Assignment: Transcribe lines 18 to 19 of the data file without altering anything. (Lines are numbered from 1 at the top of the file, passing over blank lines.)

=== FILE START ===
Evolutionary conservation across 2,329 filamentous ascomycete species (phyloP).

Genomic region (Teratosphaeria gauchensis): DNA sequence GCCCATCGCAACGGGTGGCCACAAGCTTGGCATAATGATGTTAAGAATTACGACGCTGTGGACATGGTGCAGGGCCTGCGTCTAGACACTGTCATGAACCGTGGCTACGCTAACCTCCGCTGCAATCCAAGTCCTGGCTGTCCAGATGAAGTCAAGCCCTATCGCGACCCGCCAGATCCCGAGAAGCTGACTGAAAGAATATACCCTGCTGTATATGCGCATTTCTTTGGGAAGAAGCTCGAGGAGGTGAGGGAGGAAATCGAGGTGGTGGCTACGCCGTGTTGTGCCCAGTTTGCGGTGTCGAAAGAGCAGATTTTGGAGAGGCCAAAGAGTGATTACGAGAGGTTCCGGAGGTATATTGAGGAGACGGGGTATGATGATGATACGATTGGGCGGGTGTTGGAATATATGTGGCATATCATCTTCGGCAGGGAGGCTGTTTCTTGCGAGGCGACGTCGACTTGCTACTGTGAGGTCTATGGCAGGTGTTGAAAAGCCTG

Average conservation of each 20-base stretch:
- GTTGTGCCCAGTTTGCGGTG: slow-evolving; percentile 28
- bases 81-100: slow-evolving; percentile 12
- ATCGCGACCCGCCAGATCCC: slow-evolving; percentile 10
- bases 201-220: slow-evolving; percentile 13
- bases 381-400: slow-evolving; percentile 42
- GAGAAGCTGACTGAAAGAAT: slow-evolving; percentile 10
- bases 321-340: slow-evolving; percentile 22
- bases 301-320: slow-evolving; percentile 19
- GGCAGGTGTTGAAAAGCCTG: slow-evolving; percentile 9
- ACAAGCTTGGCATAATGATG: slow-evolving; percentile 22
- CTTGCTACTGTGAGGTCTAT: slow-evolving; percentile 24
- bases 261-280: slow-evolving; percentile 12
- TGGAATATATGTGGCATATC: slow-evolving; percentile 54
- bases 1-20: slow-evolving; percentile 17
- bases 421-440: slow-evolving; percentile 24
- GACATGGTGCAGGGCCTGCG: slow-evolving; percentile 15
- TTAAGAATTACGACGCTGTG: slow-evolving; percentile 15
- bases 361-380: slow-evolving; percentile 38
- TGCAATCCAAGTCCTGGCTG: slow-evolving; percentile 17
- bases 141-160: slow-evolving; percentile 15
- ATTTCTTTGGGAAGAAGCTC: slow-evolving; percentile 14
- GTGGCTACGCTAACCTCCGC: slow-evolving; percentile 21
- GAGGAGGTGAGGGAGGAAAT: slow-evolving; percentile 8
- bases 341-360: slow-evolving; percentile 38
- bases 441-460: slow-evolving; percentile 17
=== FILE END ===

- bases 421-440: slow-evolving; percentile 24
- GACATGGTGCAGGGCCTGCG: slow-evolving; percentile 15